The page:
kea-dhcp6.conf.pre 17.1 KB
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// This is a basic configuration for the Kea DHCPv6 server. Subnet declarations
// are mostly commented out and no interfaces are listed. Therefore, the servers
// will not listen or respond to any queries.
// The basic configuration must be extended to specify interfaces on which
// the servers should listen. There are a number of example options defined.
// These probably don't make any sense in your network. Make sure you at least
// update the following, before running this example in your network:
// - change the network interface names
// - change the subnets to match your actual network
// - change the option values to match your network
//
// This is just a very basic configuration. Kea comes with large suite (over 30)
// of configuration examples and extensive Kea User's Guide. Please refer to
// those materials to get better understanding of what this software is able to
// do. Comments in this configuration file sometimes refer to sections for more
// details. These are section numbers in Kea User's Guide. The version matching
// your software should come with your Kea package, but it is also available
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// on Kea web page (http://oldkea.isc.org, click User's Guide, direct link for
// stable version is http://oldkea.isc.org/docs/kea-guide.html).
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//
// This configuration file contains only DHCPv6 server's configuration.
// If configurations for other Kea services are also included in this file they
// are ignored by the DHCPv6 server.
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{

// DHCPv6 configuration starts here. This section will be read by DHCPv6 server
// and will be ignored by other components.
"Dhcp6": {
    // Add names of your network interfaces to listen on.
    "interfaces-config": {
        // You typically want to put specific interface names here, e.g. eth0
        // but you can also specify unicast addresses (e.g. eth0/2001:db8::1) if
        // you want your server to handle unicast traffic in addition to
        // multicast. (DHCPv6 is a multicast based protocol).
        "interfaces": [ ]
    },

    // Kea support control channel, which is a way to receive management commands
    // while the server is running. This is a Unix domain socket that receives
    // commands formatted in JSON, e.g. config-set (which sets new configuration),
    // config-reload (which tells Kea to reload its configuration from file),
    // statistic-get (to retrieve statistics) and many more. For detailed
    // description, see Sections 9.12, 16 and 15.
    "control-socket": {
        "socket-type": "unix",
        "socket-name": "/tmp/kea-dhcp6-ctrl.sock"
    },

    // Use Memfile lease database backend to store leases in a CSV file.
    // Depending on how Kea was compiled, it may also support SQL databases
    // (MySQL and/or PostgreSQL) and even Cassandra. Those database backends
    // require more parameters, like name, host and possibly user and password.
    // There are dedicated examples for each backend. See Section 8.2.2 "Lease
    // Storage" for details.
    "lease-database": {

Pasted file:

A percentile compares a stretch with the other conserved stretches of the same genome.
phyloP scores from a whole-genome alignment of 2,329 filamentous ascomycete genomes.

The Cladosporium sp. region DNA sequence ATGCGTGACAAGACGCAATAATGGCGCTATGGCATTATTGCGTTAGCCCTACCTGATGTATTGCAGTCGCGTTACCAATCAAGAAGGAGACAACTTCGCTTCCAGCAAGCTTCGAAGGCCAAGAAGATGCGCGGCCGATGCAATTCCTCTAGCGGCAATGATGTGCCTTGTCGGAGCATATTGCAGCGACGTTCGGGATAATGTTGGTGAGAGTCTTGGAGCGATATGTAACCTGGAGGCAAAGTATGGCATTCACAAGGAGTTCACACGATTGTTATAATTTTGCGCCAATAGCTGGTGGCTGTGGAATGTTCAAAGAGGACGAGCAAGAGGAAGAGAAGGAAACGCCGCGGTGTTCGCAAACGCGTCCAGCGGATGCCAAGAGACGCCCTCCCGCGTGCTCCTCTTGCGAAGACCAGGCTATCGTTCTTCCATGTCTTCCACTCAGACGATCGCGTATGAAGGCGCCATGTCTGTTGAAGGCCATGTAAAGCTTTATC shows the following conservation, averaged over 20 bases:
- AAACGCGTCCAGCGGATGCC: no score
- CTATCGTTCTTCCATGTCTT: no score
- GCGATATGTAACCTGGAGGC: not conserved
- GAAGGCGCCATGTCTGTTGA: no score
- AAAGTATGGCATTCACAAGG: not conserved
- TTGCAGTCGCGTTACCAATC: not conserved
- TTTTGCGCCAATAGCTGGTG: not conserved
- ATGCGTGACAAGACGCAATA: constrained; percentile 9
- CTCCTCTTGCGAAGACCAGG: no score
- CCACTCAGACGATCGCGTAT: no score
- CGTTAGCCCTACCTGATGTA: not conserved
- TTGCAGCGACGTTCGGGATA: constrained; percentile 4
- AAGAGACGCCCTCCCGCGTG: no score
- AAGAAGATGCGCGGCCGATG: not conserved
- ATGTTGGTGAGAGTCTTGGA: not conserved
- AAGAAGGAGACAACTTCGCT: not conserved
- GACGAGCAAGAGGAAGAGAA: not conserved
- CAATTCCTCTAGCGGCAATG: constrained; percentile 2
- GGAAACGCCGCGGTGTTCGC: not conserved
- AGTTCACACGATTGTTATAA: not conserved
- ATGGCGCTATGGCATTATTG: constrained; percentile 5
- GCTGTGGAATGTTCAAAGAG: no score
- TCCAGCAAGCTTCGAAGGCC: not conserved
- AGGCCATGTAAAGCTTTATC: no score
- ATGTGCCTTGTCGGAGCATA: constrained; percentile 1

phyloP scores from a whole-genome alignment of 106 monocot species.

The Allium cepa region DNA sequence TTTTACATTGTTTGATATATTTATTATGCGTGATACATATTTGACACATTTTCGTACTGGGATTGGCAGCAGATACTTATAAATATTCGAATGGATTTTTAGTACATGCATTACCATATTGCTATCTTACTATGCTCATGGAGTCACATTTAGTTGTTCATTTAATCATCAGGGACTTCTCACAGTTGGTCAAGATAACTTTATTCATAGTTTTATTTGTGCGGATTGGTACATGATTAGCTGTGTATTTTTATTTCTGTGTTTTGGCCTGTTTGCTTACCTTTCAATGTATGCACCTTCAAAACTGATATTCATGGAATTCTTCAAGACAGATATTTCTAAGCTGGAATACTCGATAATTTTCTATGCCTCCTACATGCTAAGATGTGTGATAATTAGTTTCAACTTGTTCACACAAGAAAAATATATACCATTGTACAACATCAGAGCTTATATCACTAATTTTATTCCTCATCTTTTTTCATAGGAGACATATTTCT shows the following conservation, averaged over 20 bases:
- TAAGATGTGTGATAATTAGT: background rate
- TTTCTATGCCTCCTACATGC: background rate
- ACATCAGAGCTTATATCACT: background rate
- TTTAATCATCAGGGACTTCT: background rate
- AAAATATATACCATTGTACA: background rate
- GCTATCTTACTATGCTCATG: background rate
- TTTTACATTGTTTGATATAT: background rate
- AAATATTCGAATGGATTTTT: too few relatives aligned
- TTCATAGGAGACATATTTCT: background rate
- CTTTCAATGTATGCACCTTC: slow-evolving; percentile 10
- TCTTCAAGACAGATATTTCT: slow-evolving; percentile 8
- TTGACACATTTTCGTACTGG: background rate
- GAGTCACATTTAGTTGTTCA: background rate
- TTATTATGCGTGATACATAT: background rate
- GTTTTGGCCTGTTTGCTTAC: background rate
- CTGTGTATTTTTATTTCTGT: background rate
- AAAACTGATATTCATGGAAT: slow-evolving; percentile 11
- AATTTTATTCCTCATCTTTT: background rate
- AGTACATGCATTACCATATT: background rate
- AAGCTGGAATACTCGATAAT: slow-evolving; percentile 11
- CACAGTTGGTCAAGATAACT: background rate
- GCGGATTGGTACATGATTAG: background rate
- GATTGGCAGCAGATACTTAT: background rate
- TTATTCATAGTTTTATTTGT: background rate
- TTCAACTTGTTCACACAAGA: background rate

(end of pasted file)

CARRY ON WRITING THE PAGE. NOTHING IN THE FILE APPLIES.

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        "type": "memfile",
        "lfc-interval": 3600
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    },

    // Kea allows storing host reservations in a database. If your network is
    // small or you have few reservations, it's probably easier to keep them
    // in the configuration file. If your network is large, it's usually better
    // to use database for it. To enable it, uncomment the following:
    // "hosts-database": {
    //     "type": "mysql",
    //     "name": "kea",
    //     "user": "kea",
    //     "password": "kea",
    //     "host": "localhost",
    //     "port": 3306
    // },
    // See Section 8.2.3 "Hosts storage" for details.

    // Setup reclamation of the expired leases and leases affinity.
    // Expired leases will be reclaimed every 10 seconds. Every 25
    // seconds reclaimed leases, which have expired more than 3600
    // seconds ago, will be removed. The limits for leases reclamation
    // are 100 leases or 250 ms for a single cycle. A warning message
    // will be logged if there are still expired leases in the
    // database after 5 consecutive reclamation cycles.
    "expired-leases-processing": {
        "reclaim-timer-wait-time": 10,
        "flush-reclaimed-timer-wait-time": 25,
        "hold-reclaimed-time": 3600,
        "max-reclaim-leases": 100,
        "max-reclaim-time": 250,
        "unwarned-reclaim-cycles": 5
    },

    // These parameters govern global timers. Addresses will be assigned with
    // preferred and valid lifetimes being 3000 and 4000, respectively. Client
    // is told to start renewing after 1000 seconds. If the server does not
    // respond after 2000 seconds since the lease was granted, a client is
    // supposed to start REBIND procedure (emergency renewal that allows
    // switching to a different server).
    "renew-timer": 1000,
    "rebind-timer": 2000,
    "preferred-lifetime": 3000,
    "valid-lifetime": 4000,

    // These are global options. They are going to be sent when a client requests
    // them, unless overwritten with values in more specific scopes. The scope
    // hierarchy is:
    // - global
    // - subnet
    // - class
    // - host
    //
    // Not all of those options make sense. Please configure only those that
    // are actually useful in your network.
    //
    // For a complete list of options currently supported by Kea, see
    // Section 8.2.9 "Standard DHCPv6 Options". Kea also supports
    // vendor options (see Section 7.2.10) and allows users to define their
    // own custom options (see Section 7.2.9).
    "option-data": [
        // When specifying options, you typically need to specify
        // one of (name or code) and data. The full option specification